More on the coronavirus: The Palm Beach County School District’s decision to start the school year with online learning only will mean hundreds of students without Internet access are preparing for another year of struggling. Palm Beach Post. More than 350 Manatee County school employees have tested positive for the coronavirus. WWSB. Palm Beach County School Board member Erika Whitfield has had a close-up look at the effects of the coronavirus: She gave birth recently to a 11-week premature baby who was hospitalized for a month, and then Whitfield tested positive for coronavirus, which put her in isolation away from her daughter for three weeks. Palm Beach Post. Scientists are working with the Sarasota Military Academy to launch a symptom-tracking and contact-tracing computer program called Scout when school resumes in August. Sarasota Herald-Tribune. The Alachua County School District is holding a food distribution event today at Kimball Wiles Elementary and Williams Elementary schools. WCJB.

Gardiner growth: The Gardiner Scholarship Program for students with unique abilities has continued its steady growth, according to the latest report from Step Up From Students, which helps administer the program and hosts this blog. Nearly 2,000 more students used the scholarship during the 2018-2019 school year, bringing the total number under the plan to 12,245. Students receive an average of $10,266 a year, though some with greater medical needs get $20,000 or more. redefinED.

Superintendent search: A citizens advisory committee has narrowed the list of 27 candidates for the Escambia County superintendent’s job to 10, and expects to pare it down to five this week before it sends the list to the school board. The committee’s recommendation to the board is not binding. One local candidate was included: Keith Leonard, assistant superintendent of human resources. Superintendent Malcolm Thomas is retiring in November. Pensacola News Journal.

Request for school killed: The Santa Rosa County School Board has withdrawn a zoning change request it sought to be able to build a K-8 school on a 39-acre property on U.S. 98 in Midway. Patrick Jehle, a representative from the school district’s engineering firm, asked that the request be removed from the zoning board agenda, saying the school board had “uncovered some conditions that make the proposed school use at this site infeasible.” He did not say what those conditions are. Pensacola News Journal.

School elections: The race between incumbent Tina Descovich and Jennifer Jenkins for the nonpartisan District 3 seat on the Brevard County School Board has taken a decidedly partisan turn. The local Republican party is backing Descovich, while the Democratic party has thrown its support to Jenkins. In a recent public meeting, Descovich, fellow board member Matt Susin and state Sen. Debbie Mayfield stressed the importance of the race to keep conservative Republicans in the majority of the board. Florida Today. Two candidates for the Citrus County School District superintendent’s job and three running for the District 2 school board seat talked about their goals for the district during a campaign forum last week. Citrus County Chronicle.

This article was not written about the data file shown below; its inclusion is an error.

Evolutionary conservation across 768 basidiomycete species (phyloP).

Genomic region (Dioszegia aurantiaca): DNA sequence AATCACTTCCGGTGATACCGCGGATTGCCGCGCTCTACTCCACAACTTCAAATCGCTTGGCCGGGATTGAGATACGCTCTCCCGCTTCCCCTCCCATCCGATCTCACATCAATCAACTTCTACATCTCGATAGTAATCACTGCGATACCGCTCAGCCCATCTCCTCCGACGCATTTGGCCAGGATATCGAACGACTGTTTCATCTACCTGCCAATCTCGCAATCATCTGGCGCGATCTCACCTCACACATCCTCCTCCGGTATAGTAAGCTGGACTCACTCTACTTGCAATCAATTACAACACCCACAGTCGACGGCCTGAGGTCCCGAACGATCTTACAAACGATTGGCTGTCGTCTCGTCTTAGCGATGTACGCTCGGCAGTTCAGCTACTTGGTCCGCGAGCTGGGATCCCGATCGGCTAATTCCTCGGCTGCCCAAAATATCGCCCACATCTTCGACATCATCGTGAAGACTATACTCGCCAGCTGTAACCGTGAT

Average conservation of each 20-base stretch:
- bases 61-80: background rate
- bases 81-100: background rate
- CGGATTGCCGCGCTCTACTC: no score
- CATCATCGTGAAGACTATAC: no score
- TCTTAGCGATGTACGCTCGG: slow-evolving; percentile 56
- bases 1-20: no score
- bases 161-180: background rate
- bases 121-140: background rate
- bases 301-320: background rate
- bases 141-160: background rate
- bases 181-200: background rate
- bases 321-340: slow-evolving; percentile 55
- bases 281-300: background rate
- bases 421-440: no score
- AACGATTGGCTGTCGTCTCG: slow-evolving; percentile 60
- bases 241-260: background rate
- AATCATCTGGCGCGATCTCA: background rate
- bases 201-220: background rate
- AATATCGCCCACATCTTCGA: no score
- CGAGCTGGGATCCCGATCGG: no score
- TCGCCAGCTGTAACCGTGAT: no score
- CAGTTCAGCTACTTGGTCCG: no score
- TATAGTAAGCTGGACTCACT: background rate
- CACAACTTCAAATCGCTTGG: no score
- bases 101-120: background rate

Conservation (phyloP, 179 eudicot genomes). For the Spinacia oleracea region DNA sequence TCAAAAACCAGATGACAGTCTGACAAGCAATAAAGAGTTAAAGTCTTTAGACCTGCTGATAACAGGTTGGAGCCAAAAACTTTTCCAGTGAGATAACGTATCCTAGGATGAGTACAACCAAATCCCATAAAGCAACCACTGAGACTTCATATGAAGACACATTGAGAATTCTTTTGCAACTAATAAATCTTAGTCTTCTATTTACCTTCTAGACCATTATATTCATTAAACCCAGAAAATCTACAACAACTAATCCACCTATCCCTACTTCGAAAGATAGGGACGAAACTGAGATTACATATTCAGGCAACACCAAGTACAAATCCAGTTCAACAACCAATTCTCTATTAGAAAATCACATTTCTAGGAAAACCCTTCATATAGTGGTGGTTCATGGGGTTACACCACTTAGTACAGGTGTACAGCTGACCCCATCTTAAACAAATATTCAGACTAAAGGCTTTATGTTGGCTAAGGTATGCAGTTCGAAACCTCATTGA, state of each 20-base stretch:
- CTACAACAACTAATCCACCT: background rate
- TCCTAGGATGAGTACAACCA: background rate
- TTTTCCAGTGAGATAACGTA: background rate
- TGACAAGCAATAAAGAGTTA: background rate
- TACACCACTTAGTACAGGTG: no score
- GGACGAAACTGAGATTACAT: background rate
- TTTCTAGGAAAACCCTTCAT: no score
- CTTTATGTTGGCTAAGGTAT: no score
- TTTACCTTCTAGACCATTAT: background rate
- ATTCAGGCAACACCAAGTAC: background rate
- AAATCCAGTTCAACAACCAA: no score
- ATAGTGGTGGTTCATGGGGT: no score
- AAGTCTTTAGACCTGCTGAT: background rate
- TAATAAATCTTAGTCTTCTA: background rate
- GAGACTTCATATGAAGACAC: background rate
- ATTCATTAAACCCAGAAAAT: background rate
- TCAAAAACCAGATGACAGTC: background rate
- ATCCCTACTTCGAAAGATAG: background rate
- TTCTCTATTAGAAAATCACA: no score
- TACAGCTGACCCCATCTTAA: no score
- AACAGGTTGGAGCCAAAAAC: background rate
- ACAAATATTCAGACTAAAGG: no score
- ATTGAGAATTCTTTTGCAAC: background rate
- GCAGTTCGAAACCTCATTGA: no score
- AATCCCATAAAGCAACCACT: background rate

Employees and the law: A social studies teacher and coach at Charlotte High School has been arrested and accused of sexual battery on a student between the age of 12 and 18. Punta Gorda police said Brendan William Toop, 39, had a sexual encounter with a minor female in his classroom in 2017. Charlotte Sun. WFTX.

Opinions on schools: For Florida’s parents, the choice is simple: You can listen to the experts with actual medical degrees, or you can listen to vaudeville politicians pretending to be experts. No big deal. All that’s at stake is your children. Carl Hiaasen, Miami Herald. Our school boards should take the time they need to get school reopenings right. Sarasota Herald-Tribune. Keeping Palm Beach County school campuses closed when the school year begins next month is an open-and-shut case. Palm Beach Post. Alachua County schools need to get the reopening right before the plan is finalized. The worst outcome would be reopening schools with a poorly implemented plan that puts people at risk and just causes schools to be closed again. Gainesville Sun. A safe reopening of schools is essential to our nation. State Sen. Manny Diaz Jr., Miami Herald. Reopening schools to in-person classes during the COVID-19 pandemic is tantamount to playing Russian roulette with the lives of students, teachers and families. Steven Singer, Flagler Live. Until we actually stop of the spread of the coronavirus, efforts to reopen schools in most communities will fail. Connor P. Williams, The 74. The government must step up to ensure that all schools, public and private, can continue to educate their students. Otherwise, for children without choices, the U.S. Supreme Court’s recent school choice ruling will be meaningless. Peter Murphy, The 74.

Student enrichment: Celine Churchman, a 15-year-old rising sophomore at G. Holmes Braddock Senior High in Miami-Dade County, has organized a food drive that has fed more than 21,600 county residents. Her goal is to feed 100,000 people by her senior year. Miami Herald.